Tag: book review
Book Review: The Happiness Project
The Happiness Project: Or Why I Spent a Year Trying to Sing in the Morning, Clean My Closets, Fight Right, Read Aristotle, and Generally Have More Fun
Gretchen Rubin had an epiphany one rainy afternoon in the unlikeliest of places: a city bus. “The days are long, but the years are short,” she realized. “Time is passing, and I’m not focusing enough on the things that really matter.” In that moment, she decided to dedicate a year to her happiness project.
In this lively and compelling account, Rubin chronicles her adventures during the twelve months she spent test-driving the wisdom of the ages, current scientific research, and lessons from popular culture about how to be happier. Among other things, she found that novelty and challenge are powerful sources of happiness; that money can help buy happiness, when spent wisely; that outer order contributes to inner calm; and that the very smallest of changes can make the biggest difference.
Book Review: Madness: A Bipolar Life
“An astonishing dispatch from inside the belly of bipolar disorder, reflecting major new insights
When Marya Hornbacher published her first book, Wasted: A Memoir of Anorexia and Bulimia, she did not yet have the piece of shattering knowledge that would finally make sense of the chaos of her life. At age twenty-four, Hornbacher was diagnosed with Type I rapid-cycle bipolar, the most severe form of bipolar disorder.
In Madness, in her trademark wry and utterly self-revealing voice, Hornbacher tells her new story. Through scenes of astonishing visceral and emotional power, she takes us inside her own desperate attempts to counteract violently careening mood swings by self-starvation, substance abuse, numbing sex, and self-mutilation. How Hornbacher fights her way up from a madness that all but destroys her, and what it is like to live in a difficult and sometimes beautiful life and marriage — where bipolar always beckons — is at the center of this brave and heart-stopping memoir.
Madness delivers the revelation that Hornbacher is not alone: millions of people in America today are struggling with a variety of disorders that may disguise their bipolar disease. And Hornbacher’s fiercely self-aware portrait of her own bipolar as early as age four will powerfully change, too, the current debate on whether bipolar in children actually exists.
Ten years after Kay Redfield Jamison’s An Unquiet Mind, this storm of a memoir will revolutionize our understanding of bipolar disorder.”
Book Review: An Unquiet Mind: A Memoir of Moods and Madness
The personal memoir of a manic depressive and an authority on the subject describes the onset of the illness during her teenage years and her determined journey through the realm of available treatments.
Book Review: You Are a Badass At Making Money
“You Are a Badass at Making Money will launch you past the fears and stumbling blocks that have kept financial success beyond your reach. Drawing on her own transformation—over just a few years—from a woman living in a converted garage with tumbleweeds blowing through her bank account to a woman who travels the world in style, Jen Sincero channels the inimitable sass and practicality that made You Are a Badass an indomitable bestseller. She combines hilarious personal essays with bite-size, aha concepts that unlock earning potential and get real results.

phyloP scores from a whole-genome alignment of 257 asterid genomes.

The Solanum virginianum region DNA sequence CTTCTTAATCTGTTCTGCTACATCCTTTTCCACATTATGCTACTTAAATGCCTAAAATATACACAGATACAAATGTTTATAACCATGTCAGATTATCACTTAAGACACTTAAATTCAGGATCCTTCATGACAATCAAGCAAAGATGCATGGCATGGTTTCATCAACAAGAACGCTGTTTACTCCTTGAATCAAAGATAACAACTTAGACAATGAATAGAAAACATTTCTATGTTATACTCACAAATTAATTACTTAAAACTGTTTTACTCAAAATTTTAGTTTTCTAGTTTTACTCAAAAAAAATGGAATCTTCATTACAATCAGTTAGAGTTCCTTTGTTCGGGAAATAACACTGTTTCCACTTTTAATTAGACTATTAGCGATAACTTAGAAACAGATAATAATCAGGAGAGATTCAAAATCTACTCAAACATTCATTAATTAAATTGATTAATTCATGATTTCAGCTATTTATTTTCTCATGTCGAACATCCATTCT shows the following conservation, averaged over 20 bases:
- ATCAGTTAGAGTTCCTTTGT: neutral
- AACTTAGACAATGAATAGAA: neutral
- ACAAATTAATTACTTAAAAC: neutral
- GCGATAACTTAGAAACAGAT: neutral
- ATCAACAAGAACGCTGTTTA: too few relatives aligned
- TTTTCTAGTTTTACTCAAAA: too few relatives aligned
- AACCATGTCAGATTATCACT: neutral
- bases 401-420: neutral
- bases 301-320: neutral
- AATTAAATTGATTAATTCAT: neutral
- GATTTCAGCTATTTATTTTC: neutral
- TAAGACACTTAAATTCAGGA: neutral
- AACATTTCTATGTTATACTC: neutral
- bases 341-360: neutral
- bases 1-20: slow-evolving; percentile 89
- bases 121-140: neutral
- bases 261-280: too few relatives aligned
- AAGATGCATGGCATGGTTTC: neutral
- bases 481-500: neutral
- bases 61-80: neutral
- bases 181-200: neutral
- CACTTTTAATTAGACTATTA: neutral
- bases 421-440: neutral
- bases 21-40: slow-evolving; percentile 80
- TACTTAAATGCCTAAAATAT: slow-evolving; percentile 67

• Uncover what’s holding you back from making money
• Give your doubts, fears, and excuses the heave-ho
• Relate to money in a new (and lucrative) way
• Shake up the cocktail of creation
• Tap into your natural ability to grow rich
• Shape your reality—stop playing victim to circumstance
• Get as wealthy as you wanna be”
Book Review: The Story Sisters
The Story Sisters charts the lives of three sisters–Elv, Claire, and Meg. Each has a fate she must meet alone: one on a country road, one in the streets of Paris, and one in the corridors of her own imagination. Inhabiting their world are a charismatic man who cannot tell the truth, a neighbor who is not who he appears to be, a clumsy boy in Paris who falls in love and stays there, a detective who finds his heart’s desire, and a demon who will not let go.
What does a mother do when one of her children goes astray? How does she save one daughter without sacrificing the others? How deep can love go, and how far can it take you? These are the questions this luminous novel asks.
At once a coming-of-age tale, a family saga, and a love story of erotic longing, The Story Sisters sifts through the miraculous and the mundane as the girls become women and their choices haunt them, change them and, finally, redeem them. It confirms Alice Hoffman’s reputation as “a writer whose keen ear for the measure struck by the beat of the human heart is unparalleled”
Book Review: Once Upon A River
Book Review: The Signature of All Things
In The Signature of All Things, Elizabeth Gilbert returns to fiction, inserting her inimitable voice into an enthralling story of love, adventure and discovery. Spanning much of the eighteenth and nineteenth centuries, the novel follows the fortunes of the extraordinary Whittaker family as led by the enterprising Henry Whittaker—a poor-born Englishman who makes a great fortune in the South American quinine trade, eventually becoming the richest man in Philadelphia. Born in 1800, Henry’s brilliant daughter, Alma (who inherits both her father’s money and his mind), ultimately becomes a botanist of considerable gifts herself. As Alma’s research takes her deeper into the mysteries of evolution, she falls in love with a man named Ambrose Pike who makes incomparable paintings of orchids and who draws her in the exact opposite direction — into the realm of the spiritual, the divine, and the magical. Alma is a clear-minded scientist; Ambrose a utopian artist — but what unites this unlikely couple is a desperate need to understand the workings of this world and the mechanisms behind all life.